Music

Squarepusher: Just a Souvenir

Vijith Assar

Jenkinson seems to have just decided that he wants to become a real person again, casting off the gleefully elitist Borg existence he usually inhabits.


Squarepusher

Just a Souvenir

Label: Pias UK
US Release Date: 2008-10-28
UK Release Date: 2008-10-27
Amazon
iTunes

Putting aside for a moment the rather significant portions of his catalog which are filed most readily under "acquired taste", Tom Jenkinson's "Squarepusher" stage moniker is a bit of an enigma in itself. There are a couple of ways to interpret it in light of his stated interest in pushing the boundaries of the machines he composes with: is he pushing discrete blocks of prime elements around on a grid until they turn into art? Or is he running around inside the cubic cells and bashing at the walls with a bass guitar?

Whatever your interpretation, it's clear that he has a much finer pixel resolution than the rest of us. An early interview with a bewildered greenhorn TV reporter had him talking about manipulating an unsuspecting drum machine into granular synthesis against the manufacturer's wishes, and a few double-clicks into his composition platform of choice reveals core-level constructs like cosine functions and XOR nodes. Acquired taste or not, using those elements to program something recognizable as music is quite a feat. This Fantastic Voyage-style exploration, which culminated in 2006's remarkable Hello Everything, has long been one of the defining features of his music -- that, and also the smug implication that if you never actually acquired the taste for it, it was because you're just too dim-witted and possibly a little too used to the Monkees.

However, Jenkinson announced his new album, Just a Souvenir, with a long recount of a dream and/or acid trip in which he watched a seemingly conventional rock band pound out extraordinary otherworldly sounds. As a result, it's hard not to consider a thematic connection of sorts to 1998's thoroughly confused Music Is Rotted One Note, in which Jenkinson played a one-man band wearing as many jazz-fusion hats as he could find. Rotted was considerably more aggressive with its mission statement -- samplers and drum machines were banished entirely -- but the concept of the music originating with blobs of meat is still a common thread. For a guy who writes essays called ''Collaborating with Machines'', this is not a trivial detail.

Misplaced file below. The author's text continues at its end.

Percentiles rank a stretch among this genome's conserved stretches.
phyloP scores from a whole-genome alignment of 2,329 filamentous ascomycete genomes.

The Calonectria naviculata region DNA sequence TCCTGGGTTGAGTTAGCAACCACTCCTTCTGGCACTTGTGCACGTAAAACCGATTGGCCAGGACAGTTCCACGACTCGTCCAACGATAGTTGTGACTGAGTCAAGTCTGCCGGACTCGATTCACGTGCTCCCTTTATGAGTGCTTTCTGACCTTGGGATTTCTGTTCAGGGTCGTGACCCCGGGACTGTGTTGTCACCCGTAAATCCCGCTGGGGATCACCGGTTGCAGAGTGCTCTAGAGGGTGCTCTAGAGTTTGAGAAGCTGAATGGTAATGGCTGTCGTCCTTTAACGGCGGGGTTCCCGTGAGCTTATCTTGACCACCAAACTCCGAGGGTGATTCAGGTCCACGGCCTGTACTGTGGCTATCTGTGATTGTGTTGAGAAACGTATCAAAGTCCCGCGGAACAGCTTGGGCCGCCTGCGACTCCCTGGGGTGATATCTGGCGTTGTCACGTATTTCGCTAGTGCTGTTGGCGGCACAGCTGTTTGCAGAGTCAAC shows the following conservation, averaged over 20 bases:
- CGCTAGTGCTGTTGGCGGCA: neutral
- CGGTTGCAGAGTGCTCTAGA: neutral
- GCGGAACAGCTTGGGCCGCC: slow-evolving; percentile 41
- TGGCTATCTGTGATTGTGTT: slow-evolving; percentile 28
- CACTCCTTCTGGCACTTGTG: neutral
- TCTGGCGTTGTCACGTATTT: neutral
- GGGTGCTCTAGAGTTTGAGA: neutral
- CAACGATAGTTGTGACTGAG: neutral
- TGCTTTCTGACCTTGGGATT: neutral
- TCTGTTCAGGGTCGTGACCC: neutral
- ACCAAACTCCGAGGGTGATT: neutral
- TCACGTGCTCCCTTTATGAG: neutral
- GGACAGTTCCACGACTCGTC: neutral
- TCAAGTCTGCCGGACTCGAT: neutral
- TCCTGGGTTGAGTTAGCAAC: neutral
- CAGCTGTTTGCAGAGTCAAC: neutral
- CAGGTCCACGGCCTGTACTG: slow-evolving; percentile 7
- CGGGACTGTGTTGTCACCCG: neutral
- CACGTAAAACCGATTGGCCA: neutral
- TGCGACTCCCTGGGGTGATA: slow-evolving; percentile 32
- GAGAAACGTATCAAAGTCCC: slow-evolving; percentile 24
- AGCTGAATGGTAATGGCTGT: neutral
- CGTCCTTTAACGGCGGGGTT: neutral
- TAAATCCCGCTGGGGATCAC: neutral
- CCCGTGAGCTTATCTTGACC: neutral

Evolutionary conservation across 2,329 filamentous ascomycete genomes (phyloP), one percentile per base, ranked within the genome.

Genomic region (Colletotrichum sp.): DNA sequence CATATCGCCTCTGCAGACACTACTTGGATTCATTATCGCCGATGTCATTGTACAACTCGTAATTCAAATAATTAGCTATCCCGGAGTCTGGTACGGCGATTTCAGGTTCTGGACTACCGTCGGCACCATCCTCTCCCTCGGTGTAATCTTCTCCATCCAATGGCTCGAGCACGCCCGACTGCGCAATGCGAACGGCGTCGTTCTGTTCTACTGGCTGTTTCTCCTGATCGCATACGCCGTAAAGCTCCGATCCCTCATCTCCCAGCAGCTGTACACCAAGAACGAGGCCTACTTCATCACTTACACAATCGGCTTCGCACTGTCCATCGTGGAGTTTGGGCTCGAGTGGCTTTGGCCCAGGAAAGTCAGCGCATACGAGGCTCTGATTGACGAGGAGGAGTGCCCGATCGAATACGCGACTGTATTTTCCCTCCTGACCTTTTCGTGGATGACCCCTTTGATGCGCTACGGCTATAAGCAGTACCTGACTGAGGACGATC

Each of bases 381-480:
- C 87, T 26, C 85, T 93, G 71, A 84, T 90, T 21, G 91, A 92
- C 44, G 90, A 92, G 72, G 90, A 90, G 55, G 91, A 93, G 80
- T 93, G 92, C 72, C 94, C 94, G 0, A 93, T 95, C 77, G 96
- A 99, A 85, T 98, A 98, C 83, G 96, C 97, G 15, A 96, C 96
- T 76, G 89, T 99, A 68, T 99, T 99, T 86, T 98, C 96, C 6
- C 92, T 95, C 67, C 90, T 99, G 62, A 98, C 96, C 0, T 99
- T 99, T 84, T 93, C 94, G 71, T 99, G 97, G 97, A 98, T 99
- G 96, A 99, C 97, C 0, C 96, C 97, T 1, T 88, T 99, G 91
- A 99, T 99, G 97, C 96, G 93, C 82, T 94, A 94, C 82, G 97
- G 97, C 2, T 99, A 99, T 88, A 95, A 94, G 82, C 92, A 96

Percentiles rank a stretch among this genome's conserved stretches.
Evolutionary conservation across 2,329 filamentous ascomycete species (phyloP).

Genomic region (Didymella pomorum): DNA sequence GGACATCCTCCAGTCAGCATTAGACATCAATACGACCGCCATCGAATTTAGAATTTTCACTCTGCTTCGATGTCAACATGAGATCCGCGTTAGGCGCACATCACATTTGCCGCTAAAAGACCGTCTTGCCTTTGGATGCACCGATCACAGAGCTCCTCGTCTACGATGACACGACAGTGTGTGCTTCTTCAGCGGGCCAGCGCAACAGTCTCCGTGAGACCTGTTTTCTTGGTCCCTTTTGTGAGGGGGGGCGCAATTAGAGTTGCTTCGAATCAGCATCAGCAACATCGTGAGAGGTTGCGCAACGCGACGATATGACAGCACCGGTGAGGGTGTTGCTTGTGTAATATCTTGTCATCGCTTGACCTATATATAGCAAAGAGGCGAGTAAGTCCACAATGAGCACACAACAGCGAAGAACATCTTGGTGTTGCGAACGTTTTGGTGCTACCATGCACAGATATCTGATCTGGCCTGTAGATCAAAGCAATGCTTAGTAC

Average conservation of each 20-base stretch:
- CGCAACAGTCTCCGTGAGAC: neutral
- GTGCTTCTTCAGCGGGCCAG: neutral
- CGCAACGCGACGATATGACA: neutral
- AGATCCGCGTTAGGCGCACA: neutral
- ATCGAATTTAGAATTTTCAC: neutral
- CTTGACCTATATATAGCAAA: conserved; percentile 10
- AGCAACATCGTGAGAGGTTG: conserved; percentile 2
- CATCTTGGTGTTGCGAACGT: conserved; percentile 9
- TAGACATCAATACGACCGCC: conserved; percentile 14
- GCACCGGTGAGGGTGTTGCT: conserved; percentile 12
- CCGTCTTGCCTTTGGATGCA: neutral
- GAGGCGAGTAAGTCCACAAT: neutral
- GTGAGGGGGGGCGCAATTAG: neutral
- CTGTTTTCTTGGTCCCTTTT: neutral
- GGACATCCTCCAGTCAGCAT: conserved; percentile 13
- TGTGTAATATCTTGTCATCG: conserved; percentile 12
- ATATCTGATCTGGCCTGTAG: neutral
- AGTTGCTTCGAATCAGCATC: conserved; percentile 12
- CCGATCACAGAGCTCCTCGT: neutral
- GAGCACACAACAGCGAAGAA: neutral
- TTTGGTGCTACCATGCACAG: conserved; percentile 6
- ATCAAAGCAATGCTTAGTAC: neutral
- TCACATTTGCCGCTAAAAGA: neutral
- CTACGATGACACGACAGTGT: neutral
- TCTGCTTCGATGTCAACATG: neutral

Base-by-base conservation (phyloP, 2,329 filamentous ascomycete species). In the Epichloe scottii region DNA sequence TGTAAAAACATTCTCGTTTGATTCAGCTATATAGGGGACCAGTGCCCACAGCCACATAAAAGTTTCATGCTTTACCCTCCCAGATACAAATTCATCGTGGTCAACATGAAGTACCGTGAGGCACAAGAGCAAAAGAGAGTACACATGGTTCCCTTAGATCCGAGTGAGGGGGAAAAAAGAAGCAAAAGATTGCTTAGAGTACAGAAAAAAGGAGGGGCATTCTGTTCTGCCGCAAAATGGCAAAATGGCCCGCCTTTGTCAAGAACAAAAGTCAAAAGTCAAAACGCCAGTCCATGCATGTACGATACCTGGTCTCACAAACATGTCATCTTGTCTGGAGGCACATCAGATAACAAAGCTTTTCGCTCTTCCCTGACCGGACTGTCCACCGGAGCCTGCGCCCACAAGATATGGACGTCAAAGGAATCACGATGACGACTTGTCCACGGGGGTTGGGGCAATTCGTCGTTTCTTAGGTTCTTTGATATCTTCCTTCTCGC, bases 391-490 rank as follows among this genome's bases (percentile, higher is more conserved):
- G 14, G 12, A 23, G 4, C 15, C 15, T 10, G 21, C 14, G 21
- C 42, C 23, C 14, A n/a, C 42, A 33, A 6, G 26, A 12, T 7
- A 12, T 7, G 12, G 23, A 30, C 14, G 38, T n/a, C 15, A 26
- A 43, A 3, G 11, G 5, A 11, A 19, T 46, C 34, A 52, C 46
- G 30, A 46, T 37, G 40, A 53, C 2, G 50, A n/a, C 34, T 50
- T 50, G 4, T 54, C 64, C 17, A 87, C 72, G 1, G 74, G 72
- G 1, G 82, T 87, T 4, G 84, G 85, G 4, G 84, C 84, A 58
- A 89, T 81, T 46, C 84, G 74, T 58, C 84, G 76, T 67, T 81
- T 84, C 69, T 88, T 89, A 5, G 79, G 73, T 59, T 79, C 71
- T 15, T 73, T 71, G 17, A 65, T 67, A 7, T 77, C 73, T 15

For one thing, Just a Souvenir features more distortion than usual, most notably on "Delta V", but also peppered everywhere else. This time, however, it often sounds like it's coming from an everyman's fuzz pedal instead of some esoteric square wave construction, so whether it's draped over Jenkinson's live bass tracks or his keyboard sequences, the notes pulse with the vibrant autonomy of a timbre that maybe, just this once, wasn't micromanaged.

In addition, the album includes vocals for the first time in years -- at least since the pseudo-hit "My Red Hot Car" and the club culture Dilbert strip that was "Generation Shit", which is an eternity in Squarepusher years. Tongue-in-cheek optimism bubbles up all over the place in "A Real Woman", but it's warped through a vocoder, like T-Pain singing Baz Luhrmann's "Sunscreen" song. It's a little over the top, sure, but even if he can't help sounding like an android, at least he's finally trying to talk to us in English instead of trigonometry. These lines aren't going to make it into any Facebook profiles, but it's a start.

Souvenir may feel more organic than most of his other albums -- if still somewhat less so than Rotted -- but that's really a tactical matter more than an artistic one. It's a blob of mysterious breathing goo in a test tube, not a new friend for you to play hopscotch with, and assuming that Jenkinson is capable of forging emotional connections simply because he makes a more familiar album would be a pretty reckless leap of faith. After all, the most climactic moment on Hello Everything was the buzzsaw explosion at the end of "Plotinus", an unusually long statement of his go-to glitch aesthetic that at best sounded like an array of logic gates pleading for mercy.

So even though it all adds up to Jenkinson's most human album in years, its most heartening aspect is that it's still launched from his usual paradigm. This is a good thing: even though there's nothing as emotive as the sampled drums on "Beep Street", he has clearly realized that computers don't have to sound like computers, and now that he has something as digitally virtuosic as Hello Everything under his belt, that's arguably the most important of his few remaining brave new worlds. If "Iambic 9 Poetry" showed us that he's capable of nursing a broken heart, Souvenir proves that wasn't a fluke without actually working up the balls to go there again.

Instead, like some sort of frustrated digital Pinocchio cobbled together from modular synth components, Jenkinson seems to have just decided that he wants to become a real person again, casting off the gleefully elitist Borg existence he usually inhabits. I'm still not convinced he's better off living in the same head space as the rest of us, but if he's going to do it despite my misgivings, at least he's willing to bring the machines along this time around.

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